Human dbSNP build 144 was downloaded from ftp.ncbi.nih.gov/snp, which includes 84,435,229 SNPs records, 1,591,294 insertions records, 2,595,517 deletions records, 33,234 indel records and 110 Multiple Nucleotide Polymorphisms (MNPs) records. After filtering redundant records, 81,144,876 of 84,435,229 biallelic SNPs were used to generate functional annotations and were curated by the FeatSNP database. (More details in Data Summary)

The genome coordinates (hg19) of 81,144,876 SNPs were used to associate SNPs to their nearest genes based on 56,642 records of GENOCDE gene annotation Release 19(GRCh37.p13). To predict the impact of allele-specific TF binding affinity by SNPs switching, the Position Weight Matrix (PWM) of 519 vertebrate TFs were collected from JASPAR(Mathelier, et al., 2016). The reference and alternate alleles for each SNP with flanking 10bp of genomic sequences both upstream and downstream were obtained from the UCSC Genome Browser. FIMO1 was used to scan the 21bp sequence to identify binding motifs matching any of the 519 TF PWMs. Only instances where a motif in the sequence:

    1. passed the threshold of P < 1e-2 in either the reference or the alternate allele;
    2. contained the SNP location;
    3. had the difference of motif score between the reference and the alternate allele which was greater than 2 recorded in the database.

1,259 transcriptome datasets from 13 brain tissues generated by the GTEx Consortium 3 were used to calculate the Pearson correlation between each SNP associated gene and predicated binding TFs by using bigcor in the R package propagate (v1.0.4). Lowly expressed genes and TFs (mean expression in one tissue less than 0.2RPKM) were removed. The correlation and gene expression in 13 brain tissues were visualized by using JavaScript package Highcharts. eQTL data of 10 brain tissues generated by the GTEx Consortium were negative-log transformed and further visualized by using Highcharts.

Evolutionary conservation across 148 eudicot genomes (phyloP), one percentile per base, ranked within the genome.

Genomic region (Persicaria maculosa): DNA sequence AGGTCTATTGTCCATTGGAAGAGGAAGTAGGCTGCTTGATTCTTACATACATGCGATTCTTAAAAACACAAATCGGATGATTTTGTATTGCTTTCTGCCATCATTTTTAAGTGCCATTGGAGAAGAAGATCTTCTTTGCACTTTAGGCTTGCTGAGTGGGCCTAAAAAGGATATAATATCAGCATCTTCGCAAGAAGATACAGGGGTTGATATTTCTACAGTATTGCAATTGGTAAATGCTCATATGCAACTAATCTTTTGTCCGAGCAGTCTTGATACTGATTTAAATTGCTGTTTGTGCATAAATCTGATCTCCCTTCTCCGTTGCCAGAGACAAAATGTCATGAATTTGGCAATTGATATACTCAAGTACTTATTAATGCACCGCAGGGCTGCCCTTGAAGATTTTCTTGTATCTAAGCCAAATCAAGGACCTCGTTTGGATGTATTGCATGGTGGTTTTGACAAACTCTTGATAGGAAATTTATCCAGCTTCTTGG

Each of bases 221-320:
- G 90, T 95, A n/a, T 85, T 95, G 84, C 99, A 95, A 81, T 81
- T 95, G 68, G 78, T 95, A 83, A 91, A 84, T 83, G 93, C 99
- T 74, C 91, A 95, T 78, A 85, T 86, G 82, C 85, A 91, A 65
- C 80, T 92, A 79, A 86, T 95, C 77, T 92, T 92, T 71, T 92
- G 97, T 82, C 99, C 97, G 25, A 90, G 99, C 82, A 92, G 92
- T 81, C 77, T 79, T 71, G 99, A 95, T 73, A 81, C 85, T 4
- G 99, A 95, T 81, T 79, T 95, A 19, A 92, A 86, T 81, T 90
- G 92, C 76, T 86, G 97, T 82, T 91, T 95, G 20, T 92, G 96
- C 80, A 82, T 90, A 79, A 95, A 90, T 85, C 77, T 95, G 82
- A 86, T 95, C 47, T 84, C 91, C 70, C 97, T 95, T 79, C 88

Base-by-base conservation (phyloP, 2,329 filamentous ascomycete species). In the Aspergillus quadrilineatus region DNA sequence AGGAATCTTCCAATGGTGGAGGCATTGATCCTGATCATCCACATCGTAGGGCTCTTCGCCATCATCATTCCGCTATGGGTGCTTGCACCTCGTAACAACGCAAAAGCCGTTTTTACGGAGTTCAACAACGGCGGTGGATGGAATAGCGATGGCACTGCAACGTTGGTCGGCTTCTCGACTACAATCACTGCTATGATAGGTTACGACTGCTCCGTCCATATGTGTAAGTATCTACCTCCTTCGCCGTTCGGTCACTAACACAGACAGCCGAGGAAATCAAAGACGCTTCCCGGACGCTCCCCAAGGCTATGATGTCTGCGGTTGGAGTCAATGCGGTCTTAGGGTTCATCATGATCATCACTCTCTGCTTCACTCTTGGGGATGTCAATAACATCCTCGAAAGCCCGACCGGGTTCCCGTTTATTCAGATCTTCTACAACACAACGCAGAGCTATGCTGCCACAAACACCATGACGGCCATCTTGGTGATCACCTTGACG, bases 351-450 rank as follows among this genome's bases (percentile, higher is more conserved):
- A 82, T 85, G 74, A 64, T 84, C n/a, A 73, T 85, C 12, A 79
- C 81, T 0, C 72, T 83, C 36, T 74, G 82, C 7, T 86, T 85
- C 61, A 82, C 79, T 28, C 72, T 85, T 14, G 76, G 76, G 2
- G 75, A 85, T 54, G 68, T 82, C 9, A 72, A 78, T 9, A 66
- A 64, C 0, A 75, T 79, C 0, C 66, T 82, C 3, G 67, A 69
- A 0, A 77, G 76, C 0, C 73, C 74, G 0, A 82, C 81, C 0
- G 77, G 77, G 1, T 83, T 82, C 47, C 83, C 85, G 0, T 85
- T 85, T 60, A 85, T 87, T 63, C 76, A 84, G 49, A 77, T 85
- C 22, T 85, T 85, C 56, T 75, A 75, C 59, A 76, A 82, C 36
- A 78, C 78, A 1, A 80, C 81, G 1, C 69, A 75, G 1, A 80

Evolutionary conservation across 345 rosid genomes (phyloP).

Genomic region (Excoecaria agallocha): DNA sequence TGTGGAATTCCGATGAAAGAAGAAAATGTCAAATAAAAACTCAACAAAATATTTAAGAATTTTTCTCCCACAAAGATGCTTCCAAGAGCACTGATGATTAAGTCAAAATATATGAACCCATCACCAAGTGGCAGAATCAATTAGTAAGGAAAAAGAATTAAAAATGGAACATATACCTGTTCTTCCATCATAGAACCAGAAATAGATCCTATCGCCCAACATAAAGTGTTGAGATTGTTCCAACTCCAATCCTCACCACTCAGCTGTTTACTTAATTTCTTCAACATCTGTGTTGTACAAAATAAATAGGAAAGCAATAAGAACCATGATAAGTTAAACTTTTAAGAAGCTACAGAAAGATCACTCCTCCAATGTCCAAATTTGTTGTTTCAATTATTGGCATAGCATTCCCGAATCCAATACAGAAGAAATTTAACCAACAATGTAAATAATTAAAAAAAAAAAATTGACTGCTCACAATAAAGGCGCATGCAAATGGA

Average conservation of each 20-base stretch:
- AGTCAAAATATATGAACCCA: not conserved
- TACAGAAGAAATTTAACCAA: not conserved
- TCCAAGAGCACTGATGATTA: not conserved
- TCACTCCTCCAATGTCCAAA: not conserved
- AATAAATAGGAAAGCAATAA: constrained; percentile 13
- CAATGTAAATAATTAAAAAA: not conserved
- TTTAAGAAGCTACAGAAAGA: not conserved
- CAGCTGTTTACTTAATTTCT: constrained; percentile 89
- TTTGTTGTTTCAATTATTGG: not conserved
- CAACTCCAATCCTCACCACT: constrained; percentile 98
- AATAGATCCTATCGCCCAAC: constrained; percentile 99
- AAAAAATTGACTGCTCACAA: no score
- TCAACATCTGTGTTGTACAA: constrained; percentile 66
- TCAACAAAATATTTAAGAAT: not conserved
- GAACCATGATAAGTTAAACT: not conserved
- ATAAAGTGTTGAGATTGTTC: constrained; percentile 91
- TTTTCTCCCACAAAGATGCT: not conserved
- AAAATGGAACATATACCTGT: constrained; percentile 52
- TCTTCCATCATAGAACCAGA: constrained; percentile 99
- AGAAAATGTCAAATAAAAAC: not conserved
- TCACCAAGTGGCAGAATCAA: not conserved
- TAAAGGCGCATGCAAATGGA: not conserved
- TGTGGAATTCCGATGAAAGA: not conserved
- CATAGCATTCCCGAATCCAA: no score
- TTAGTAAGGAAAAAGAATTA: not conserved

Histone modification ChIP-seq data of 10 brain tissues were downloaded from the NIH Roadmap Epigenenomics data portal. Bedtools was used to identify SNPs residing in peaks of 7 histone modification marks (H3K4me3, H3K36me3, H3K27me3, H3K4me1, H3K27ac, H3K9me3, and H3K9ac) that were identified by macs2(Zhang, et al., 2008). To enhance the user experience, the WashU epigenome browser(Zhou, et al., 2015) was embedded in the UI to display the epigenetic landscape in a 400bp region surrounding each SNP. The browser also displays DNA methylation data (Whole Genome Bisulfite Sequencing) of 4 neuronal progenitor and brain tissues generated by the Roadmap Epigenenomics Project, enhanced epilogos visualization (developed by Wouter Meuleman) of all 127 epigenomes, and topologically associating domains (TAD) data of 3 cell lines (GM12878, IMR90, and Hap1)(Rao, et al., 2014; Sanborn, et al., 2015). eQTL data of 10 brain tissues generated by the GTEx Consortium were also visualized on the embedded WashU epigenome browser.

All the functional epigenetic annotations of SNPs were stored as JSON-format documents in the NoSQL database mongoDB4 (v3.2.7).

To show the data more intuitively, data visualization used heatmap (InCHlib5 v1.2.0; Highcharts6 v5.0.2; Clustergrammer7 v1.5.0), boxplot (Highcharts6 v5.0.2), scatterplot (Highcharts6 v5.0.2) and genome browser to explain the relationship between different data.


  1. Grant CE, et al.: FIMO: Scanning for occurrences of a given motif, Bioinformatics 2011 Apr 1;27(7):1017-8
  2. http://egg2.wustl.edu/roadmap/web_portal/index.html
  3. http://www.gtexportal.org
  4. https://www.mongodb.com
  5. Ctibor Škuta, et al: InCHlib – interactive cluster heatmap for web applications, Journal of Cheminformatics 2014, 6 (44)
  6. http://www.highcharts.com
  7. http://amp.pharm.mssm.edu/clustergrammer